One of the interesting things about a blog is the comments section that enables readers and author to interact. The problem, as I have written before, is spam comments that just clog up the boards and waste people’s time. I have an open and unmoderated comment system which means that anyone can comment without registering or getting my prior approval but the catch is that it can be exploited by spam. The people who run the servers have filters for detecting and eliminating or quarantining spam but it is not foolproof and sometimes genuine comments may be excluded while spam comments may be allowed.

Spam is not generated by people who are merely being pests but because there is an underlying economic reason. Some email spammers seek to gain access to mail accounts from which to send their advertisements, while blog comment spammers are seeking to place links to businesses and hence drive up their search engine rankings. As a result, businesses have a financial motivation for creating spam and have generated software for doing so. The more popular your website is, the more you get targeted since the payoff is greater.

I get hit with quite a lot of spam that seems to come in waves. So a couple of times a day, I go into the comments file and clean house. I do this because it would be irritating for readers to encounter spam there or to have their genuine comments rejected. This housekeeping is quite tedious because I have to read all the suspect spam. Often it is easy to spot them because they contain gibberish. On other occasions they are generic comments or comments that are repeated over and over with slight variations and signatures. If it seems clear to me that a comment has no relevance to the post, I delete it.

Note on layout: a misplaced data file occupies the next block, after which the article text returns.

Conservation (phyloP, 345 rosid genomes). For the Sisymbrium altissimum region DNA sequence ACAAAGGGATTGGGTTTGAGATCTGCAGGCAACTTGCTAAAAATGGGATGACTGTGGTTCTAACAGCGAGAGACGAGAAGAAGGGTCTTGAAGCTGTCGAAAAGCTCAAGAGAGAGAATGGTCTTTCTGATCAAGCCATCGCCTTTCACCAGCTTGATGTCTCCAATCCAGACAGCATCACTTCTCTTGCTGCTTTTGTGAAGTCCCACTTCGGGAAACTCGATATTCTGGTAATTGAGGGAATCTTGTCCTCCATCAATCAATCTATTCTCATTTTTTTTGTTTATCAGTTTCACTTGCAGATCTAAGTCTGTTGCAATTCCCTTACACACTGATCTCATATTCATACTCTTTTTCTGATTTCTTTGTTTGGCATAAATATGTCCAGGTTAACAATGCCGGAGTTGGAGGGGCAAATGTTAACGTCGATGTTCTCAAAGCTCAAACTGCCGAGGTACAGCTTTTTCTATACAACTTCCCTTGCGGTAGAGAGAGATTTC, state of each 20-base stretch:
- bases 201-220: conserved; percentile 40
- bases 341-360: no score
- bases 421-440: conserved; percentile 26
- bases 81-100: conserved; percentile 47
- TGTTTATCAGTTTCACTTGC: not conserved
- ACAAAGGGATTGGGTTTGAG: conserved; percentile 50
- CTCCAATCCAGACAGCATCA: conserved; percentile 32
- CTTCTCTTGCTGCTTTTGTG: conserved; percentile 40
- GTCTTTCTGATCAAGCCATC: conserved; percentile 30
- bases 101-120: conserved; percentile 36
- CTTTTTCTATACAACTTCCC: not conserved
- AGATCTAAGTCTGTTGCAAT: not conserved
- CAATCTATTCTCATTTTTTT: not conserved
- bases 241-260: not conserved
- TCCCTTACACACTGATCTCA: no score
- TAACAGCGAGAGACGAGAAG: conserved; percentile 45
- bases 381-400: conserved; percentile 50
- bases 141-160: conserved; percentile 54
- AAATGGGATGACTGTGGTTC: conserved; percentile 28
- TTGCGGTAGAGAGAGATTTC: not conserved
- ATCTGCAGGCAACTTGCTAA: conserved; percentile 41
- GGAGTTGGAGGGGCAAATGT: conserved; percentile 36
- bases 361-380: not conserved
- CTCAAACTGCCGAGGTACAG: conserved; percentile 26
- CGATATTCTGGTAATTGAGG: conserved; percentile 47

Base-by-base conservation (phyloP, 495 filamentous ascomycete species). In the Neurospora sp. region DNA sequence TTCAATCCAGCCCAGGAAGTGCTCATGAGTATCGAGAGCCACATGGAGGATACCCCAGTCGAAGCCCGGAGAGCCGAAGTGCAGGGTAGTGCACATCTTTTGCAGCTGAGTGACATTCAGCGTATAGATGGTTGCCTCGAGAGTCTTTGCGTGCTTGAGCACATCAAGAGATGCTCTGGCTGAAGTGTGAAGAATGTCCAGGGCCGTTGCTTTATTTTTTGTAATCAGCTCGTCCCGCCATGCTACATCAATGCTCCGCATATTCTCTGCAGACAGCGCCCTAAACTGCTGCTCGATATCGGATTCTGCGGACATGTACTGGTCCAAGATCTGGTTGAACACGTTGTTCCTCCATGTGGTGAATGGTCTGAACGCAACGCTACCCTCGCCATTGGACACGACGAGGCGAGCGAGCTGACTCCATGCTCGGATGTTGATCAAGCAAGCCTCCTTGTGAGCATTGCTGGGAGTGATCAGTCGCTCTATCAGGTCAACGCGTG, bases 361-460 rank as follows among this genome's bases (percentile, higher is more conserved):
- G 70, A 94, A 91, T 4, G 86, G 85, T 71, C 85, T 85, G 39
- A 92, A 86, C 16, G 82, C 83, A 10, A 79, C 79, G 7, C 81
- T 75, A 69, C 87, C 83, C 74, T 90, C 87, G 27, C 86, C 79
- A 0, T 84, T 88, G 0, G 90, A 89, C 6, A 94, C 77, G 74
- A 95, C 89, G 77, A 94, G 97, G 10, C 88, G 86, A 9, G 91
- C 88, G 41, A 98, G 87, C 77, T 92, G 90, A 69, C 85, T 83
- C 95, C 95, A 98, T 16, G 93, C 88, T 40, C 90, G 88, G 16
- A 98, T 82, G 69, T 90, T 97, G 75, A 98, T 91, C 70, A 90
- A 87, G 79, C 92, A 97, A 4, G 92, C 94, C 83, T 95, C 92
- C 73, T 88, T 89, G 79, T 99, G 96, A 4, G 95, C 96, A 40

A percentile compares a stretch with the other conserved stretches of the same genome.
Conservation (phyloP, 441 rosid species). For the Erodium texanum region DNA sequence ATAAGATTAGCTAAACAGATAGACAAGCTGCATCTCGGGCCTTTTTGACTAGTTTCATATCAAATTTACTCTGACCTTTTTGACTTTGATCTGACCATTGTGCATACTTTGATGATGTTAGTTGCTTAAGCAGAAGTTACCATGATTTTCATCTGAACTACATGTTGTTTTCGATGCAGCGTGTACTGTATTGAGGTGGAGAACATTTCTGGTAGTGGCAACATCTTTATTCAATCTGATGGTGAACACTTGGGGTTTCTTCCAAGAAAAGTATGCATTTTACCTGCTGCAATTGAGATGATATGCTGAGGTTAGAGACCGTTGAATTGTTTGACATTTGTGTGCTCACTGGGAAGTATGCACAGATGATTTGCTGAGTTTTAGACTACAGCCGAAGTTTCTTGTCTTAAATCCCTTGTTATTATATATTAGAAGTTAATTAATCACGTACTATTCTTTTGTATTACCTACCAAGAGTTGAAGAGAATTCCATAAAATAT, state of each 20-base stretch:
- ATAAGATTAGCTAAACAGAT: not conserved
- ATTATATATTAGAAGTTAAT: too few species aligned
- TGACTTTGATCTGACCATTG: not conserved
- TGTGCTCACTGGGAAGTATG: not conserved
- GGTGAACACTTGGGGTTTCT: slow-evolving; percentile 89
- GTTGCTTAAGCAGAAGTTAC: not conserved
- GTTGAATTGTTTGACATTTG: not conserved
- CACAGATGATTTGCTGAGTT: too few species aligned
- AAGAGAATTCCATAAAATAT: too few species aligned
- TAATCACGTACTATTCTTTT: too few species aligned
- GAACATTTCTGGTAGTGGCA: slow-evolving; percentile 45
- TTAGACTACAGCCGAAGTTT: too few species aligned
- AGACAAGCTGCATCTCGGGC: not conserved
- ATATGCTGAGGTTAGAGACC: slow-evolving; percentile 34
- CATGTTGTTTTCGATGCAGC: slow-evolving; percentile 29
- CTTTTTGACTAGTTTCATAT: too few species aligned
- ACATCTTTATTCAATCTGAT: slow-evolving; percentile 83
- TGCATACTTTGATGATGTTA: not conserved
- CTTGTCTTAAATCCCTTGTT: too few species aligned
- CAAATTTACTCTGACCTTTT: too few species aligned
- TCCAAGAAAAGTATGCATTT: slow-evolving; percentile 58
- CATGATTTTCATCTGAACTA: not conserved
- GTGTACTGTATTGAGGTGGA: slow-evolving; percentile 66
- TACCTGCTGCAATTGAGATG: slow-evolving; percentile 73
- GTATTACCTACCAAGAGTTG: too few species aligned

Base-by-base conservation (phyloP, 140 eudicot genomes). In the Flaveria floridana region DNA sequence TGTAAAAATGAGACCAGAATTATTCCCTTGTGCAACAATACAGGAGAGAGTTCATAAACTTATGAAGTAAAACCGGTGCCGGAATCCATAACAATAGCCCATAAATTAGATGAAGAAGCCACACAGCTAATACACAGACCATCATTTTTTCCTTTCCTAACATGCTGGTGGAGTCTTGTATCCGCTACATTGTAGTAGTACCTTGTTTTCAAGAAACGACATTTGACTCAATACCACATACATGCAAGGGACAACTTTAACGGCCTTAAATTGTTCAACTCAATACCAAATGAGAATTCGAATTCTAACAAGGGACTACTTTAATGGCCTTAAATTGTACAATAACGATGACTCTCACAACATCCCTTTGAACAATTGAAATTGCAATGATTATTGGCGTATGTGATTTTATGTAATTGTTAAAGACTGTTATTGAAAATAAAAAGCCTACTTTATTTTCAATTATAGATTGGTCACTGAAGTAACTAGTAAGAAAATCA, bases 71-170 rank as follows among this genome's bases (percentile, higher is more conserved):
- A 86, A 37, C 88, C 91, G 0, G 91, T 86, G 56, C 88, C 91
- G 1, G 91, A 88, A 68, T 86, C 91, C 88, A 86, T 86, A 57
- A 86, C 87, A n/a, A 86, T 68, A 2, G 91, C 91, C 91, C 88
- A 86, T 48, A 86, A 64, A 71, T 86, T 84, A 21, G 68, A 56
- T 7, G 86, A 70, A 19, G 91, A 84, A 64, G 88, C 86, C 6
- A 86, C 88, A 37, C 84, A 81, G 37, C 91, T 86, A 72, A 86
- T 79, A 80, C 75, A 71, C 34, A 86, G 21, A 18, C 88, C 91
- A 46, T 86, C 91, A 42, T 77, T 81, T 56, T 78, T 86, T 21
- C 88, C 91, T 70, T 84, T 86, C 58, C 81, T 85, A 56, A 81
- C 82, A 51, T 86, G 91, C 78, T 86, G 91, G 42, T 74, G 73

But I have noticed recently that detecting spam is getting harder. Some spam comments try to deceive by using a sentence from the actual post as the comment. This makes the comment seem relevant though lacking a point. I can usually detect this dodge, even if my post in question is several years old, because I have a good sense of my own writing style. More difficult is when the spam consists of a sentence taken from the posting of a genuine commenter. If the comment does not quite fit, I look at all the comments to that post to see if this is the case.

Even more hard to judge are those short comments that are not copies of other people’s words but seem vaguely relevant to the topic. They often use some of the key words in the post, but are not really adding any value to the discussion and are written ungrammatically. These do not look like machine generated spam and are also not the mistakes of a careless or poorly educated native English speaker but more characteristic of someone for whom English is a second language.

Up until quite recently, my only criterion for accepting and rejecting comments was whether the comment was being generated a human or a machine. In making these judgments I am, in effect, running my own personal Turing test. To help me, I suggested to our webmaster that perhaps we should install one of those little tests that some sites have to detect whether a human or machine is trying to access it. These screening devices have to be simple enough that any human can easily solve them but difficult enough to fool a machine. The most familiar are the so-called CAPTCHAs, those curved letters and numerals on a cluttered background that you have to identify and type in before you are allowed in. Some sites like Machine Like Us require you to do a simple arithmetic sum.